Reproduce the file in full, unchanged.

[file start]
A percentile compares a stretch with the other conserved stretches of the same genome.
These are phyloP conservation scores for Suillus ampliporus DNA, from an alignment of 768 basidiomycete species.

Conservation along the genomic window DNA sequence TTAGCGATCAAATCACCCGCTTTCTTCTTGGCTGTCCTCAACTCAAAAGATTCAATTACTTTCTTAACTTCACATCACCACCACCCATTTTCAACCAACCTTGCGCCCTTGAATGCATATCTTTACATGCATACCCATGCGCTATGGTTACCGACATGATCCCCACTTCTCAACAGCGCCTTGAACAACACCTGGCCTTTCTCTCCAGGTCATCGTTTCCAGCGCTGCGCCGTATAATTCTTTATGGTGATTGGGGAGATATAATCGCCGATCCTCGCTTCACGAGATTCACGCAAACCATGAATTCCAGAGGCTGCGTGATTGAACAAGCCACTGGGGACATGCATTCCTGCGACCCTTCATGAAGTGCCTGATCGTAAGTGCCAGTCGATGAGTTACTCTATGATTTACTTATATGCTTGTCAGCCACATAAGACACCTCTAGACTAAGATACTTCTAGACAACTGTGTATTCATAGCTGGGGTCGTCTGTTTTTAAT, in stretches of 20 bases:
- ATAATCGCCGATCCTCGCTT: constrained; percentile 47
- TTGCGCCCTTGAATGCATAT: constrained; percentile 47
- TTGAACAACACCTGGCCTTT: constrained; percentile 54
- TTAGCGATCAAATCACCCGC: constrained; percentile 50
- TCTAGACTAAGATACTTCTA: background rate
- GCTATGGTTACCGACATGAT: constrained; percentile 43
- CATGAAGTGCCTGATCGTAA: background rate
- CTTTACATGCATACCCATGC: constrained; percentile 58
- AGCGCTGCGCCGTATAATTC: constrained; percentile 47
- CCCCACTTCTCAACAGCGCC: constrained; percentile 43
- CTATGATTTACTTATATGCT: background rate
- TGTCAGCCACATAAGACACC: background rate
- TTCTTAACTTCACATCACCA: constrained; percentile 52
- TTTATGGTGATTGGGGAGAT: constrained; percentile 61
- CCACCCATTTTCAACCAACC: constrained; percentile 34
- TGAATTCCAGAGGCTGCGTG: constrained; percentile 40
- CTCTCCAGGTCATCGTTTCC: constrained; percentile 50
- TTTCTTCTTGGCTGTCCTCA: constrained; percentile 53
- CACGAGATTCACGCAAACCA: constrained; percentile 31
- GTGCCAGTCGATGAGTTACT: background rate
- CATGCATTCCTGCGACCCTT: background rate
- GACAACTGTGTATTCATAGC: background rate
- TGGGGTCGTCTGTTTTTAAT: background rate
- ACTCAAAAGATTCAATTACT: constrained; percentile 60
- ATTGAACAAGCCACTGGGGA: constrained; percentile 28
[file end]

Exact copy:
A percentile compares a stretch with the other conserved stretches of the same genome.
These are phyloP conservation scores for Suillus ampliporus DNA, from an alignment of 768 basidiomycete species.

Conservation along the genomic window DNA sequence TTAGCGATCAAATCACCCGCTTTCTTCTTGGCTGTCCTCAACTCAAAAGATTCAATTACTTTCTTAACTTCACATCACCACCACCCATTTTCAACCAACCTTGCGCCCTTGAATGCATATCTTTACATGCATACCCATGCGCTATGGTTACCGACATGATCCCCACTTCTCAACAGCGCCTTGAACAACACCTGGCCTTTCTCTCCAGGTCATCGTTTCCAGCGCTGCGCCGTATAATTCTTTATGGTGATTGGGGAGATATAATCGCCGATCCTCGCTTCACGAGATTCACGCAAACCATGAATTCCAGAGGCTGCGTGATTGAACAAGCCACTGGGGACATGCATTCCTGCGACCCTTCATGAAGTGCCTGATCGTAAGTGCCAGTCGATGAGTTACTCTATGATTTACTTATATGCTTGTCAGCCACATAAGACACCTCTAGACTAAGATACTTCTAGACAACTGTGTATTCATAGCTGGGGTCGTCTGTTTTTAAT, in stretches of 20 bases:
- ATAATCGCCGATCCTCGCTT: constrained; percentile 47
- TTGCGCCCTTGAATGCATAT: constrained; percentile 47
- TTGAACAACACCTGGCCTTT: constrained; percentile 54
- TTAGCGATCAAATCACCCGC: constrained; percentile 50
- TCTAGACTAAGATACTTCTA: background rate
- GCTATGGTTACCGACATGAT: constrained; percentile 43
- CATGAAGTGCCTGATCGTAA: background rate
- CTTTACATGCATACCCATGC: constrained; percentile 58
- AGCGCTGCGCCGTATAATTC: constrained; percentile 47
- CCCCACTTCTCAACAGCGCC: constrained; percentile 43
- CTATGATTTACTTATATGCT: background rate
- TGTCAGCCACATAAGACACC: background rate
- TTCTTAACTTCACATCACCA: constrained; percentile 52
- TTTATGGTGATTGGGGAGAT: constrained; percentile 61
- CCACCCATTTTCAACCAACC: constrained; percentile 34
- TGAATTCCAGAGGCTGCGTG: constrained; percentile 40
- CTCTCCAGGTCATCGTTTCC: constrained; percentile 50
- TTTCTTCTTGGCTGTCCTCA: constrained; percentile 53
- CACGAGATTCACGCAAACCA: constrained; percentile 31
- GTGCCAGTCGATGAGTTACT: background rate
- CATGCATTCCTGCGACCCTT: background rate
- GACAACTGTGTATTCATAGC: background rate
- TGGGGTCGTCTGTTTTTAAT: background rate
- ACTCAAAAGATTCAATTACT: constrained; percentile 60
- ATTGAACAAGCCACTGGGGA: constrained; percentile 28